In Rev 22:6 and in Rev 21:5 we are told that God’s words are ‘trustworthy and true.’ It can be hard for us to trust God’s words. We are used to hearing lies on a daily basis: the lies of politicians, the lies of well-meaning people who nevertheless do not follow God’s ways, the lies of our own hearts and the lies of the enemy (whom Jesus described as a thief, liar and murderer, lies being his native language.) We don’t always even realise that lies are being fed to us; lies can seem so plausible, rational and reasonable, and without the yardstick of God’s truth, we can easily believe lies and not even recognise them as falsehood.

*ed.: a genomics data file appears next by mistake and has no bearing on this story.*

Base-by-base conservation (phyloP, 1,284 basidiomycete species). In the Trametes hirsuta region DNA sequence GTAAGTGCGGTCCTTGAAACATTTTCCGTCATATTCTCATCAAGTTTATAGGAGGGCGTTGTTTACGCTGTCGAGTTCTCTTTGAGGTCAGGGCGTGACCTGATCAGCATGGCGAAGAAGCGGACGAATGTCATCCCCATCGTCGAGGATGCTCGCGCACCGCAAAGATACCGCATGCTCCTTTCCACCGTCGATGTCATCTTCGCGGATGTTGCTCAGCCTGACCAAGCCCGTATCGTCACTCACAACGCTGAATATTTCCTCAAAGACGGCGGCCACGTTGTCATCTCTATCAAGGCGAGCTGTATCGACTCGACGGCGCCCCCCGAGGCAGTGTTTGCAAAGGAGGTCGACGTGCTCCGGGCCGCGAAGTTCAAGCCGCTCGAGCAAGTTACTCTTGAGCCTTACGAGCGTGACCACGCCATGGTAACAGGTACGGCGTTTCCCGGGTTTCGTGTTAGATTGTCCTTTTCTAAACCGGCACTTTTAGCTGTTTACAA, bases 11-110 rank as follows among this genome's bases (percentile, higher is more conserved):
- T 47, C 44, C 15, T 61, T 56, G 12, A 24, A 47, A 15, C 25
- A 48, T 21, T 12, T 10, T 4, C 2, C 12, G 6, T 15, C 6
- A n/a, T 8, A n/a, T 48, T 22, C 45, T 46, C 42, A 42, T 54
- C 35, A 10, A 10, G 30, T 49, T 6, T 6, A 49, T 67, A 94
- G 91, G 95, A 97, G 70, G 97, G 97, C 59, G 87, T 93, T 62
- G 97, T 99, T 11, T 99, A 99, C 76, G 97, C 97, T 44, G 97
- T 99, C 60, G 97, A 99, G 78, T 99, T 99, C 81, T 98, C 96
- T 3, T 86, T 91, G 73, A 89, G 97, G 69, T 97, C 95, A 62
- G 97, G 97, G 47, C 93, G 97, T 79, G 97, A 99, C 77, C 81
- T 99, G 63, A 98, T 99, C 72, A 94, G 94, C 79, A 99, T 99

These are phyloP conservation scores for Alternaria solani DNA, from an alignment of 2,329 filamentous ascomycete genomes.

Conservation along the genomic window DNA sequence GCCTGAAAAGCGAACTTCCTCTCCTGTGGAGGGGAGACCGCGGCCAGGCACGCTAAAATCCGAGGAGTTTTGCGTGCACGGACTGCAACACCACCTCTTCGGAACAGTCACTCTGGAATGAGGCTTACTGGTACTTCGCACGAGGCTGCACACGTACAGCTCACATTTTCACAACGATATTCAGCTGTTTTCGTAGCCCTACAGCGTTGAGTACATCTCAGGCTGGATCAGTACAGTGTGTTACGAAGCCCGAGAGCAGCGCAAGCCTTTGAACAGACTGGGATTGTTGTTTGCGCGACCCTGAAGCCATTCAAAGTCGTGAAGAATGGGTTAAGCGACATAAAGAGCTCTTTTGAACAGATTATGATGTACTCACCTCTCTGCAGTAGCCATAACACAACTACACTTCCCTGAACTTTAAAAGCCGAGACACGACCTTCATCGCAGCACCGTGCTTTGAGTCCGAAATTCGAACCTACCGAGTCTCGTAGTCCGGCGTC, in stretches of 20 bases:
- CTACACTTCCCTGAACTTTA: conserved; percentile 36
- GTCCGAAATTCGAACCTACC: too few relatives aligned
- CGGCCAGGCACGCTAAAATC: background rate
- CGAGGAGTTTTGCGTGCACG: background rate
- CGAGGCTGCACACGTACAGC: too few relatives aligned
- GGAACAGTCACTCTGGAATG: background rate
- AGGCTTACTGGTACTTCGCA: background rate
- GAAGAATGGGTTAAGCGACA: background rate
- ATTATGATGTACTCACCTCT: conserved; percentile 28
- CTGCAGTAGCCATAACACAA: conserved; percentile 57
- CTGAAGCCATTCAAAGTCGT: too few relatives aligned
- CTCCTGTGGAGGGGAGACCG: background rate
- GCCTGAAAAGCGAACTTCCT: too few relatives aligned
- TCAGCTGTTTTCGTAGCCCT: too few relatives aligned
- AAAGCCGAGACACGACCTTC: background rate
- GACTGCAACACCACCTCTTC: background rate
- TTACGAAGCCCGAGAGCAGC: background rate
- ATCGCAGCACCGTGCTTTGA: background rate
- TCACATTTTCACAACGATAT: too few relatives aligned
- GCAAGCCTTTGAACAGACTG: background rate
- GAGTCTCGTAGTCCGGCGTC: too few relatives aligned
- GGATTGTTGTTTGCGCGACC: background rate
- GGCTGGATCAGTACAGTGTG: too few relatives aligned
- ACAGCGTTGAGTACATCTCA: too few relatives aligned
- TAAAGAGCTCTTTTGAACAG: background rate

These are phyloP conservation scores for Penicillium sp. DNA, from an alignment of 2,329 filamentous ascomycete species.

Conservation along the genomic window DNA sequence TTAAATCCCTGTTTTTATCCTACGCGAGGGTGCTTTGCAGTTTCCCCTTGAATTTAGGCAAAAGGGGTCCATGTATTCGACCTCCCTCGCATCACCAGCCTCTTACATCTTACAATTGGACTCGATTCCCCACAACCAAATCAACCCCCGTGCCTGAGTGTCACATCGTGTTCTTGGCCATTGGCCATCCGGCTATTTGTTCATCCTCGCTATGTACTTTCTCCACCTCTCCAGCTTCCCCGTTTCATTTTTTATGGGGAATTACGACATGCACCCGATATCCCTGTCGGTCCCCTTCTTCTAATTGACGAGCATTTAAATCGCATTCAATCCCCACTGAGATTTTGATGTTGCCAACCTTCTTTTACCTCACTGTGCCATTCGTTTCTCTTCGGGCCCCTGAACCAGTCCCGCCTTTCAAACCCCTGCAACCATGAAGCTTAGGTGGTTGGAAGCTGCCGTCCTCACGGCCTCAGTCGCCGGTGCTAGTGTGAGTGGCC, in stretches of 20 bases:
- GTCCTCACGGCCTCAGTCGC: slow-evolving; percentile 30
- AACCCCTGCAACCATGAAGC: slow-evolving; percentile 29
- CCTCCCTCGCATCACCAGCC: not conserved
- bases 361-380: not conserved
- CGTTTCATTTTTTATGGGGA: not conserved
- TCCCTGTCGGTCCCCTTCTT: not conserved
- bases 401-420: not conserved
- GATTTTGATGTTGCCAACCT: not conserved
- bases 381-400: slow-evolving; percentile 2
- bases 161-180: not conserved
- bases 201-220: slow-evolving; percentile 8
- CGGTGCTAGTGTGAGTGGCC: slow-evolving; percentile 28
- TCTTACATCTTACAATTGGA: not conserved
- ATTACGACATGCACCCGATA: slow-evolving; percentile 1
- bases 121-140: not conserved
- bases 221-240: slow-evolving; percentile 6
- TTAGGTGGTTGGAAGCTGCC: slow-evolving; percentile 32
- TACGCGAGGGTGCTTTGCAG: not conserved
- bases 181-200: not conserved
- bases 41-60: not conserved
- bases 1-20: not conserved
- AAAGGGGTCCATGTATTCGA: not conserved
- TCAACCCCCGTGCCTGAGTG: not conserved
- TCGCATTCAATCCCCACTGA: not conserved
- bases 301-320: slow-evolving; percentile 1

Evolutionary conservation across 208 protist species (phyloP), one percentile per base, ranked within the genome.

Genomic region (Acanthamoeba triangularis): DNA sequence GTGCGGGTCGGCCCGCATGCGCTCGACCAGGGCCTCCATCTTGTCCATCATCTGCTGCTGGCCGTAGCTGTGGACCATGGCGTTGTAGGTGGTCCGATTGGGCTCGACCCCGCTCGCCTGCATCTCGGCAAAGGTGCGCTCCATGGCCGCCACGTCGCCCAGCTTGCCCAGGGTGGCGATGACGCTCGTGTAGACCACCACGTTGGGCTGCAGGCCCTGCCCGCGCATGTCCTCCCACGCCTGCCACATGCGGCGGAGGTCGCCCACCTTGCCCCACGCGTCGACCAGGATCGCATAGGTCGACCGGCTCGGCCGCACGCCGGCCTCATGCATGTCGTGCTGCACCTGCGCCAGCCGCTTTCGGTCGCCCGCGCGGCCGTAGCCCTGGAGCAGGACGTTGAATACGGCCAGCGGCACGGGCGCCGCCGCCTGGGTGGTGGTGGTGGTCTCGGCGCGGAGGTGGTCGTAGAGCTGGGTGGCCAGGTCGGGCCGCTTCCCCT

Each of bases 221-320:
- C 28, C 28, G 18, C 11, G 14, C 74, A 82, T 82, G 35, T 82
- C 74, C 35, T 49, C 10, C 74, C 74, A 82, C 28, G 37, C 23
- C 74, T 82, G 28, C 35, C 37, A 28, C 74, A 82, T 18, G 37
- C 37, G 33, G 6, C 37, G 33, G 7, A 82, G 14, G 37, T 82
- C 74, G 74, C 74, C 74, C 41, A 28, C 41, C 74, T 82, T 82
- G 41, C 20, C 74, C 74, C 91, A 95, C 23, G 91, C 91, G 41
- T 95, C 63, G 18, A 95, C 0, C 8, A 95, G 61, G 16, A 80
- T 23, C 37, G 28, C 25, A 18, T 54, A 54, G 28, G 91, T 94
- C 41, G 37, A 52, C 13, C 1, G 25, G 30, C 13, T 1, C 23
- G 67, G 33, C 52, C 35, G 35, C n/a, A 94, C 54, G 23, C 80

What God says, on the other hand, upsets our natural way of thinking. The gospel message of unearned favour, outrageous grace, radical forgiveness and unconditional love, not to mention God’s absolute purity and holiness, upsets our sensibilities and becomes the stone which makes us stumble (see Rom 9:33, 1 Pet 2:8). No wonder that John is reminded twice that God’s words are trustworthy and true. Even when they seem fantastical or hard to understand, we can build our lives upon these words (Matt 7:24-27) and can, therefore, have confidence and hope when life is difficult and bewildering. We can build our lives upon God’s words and remain strong even in the storms of life.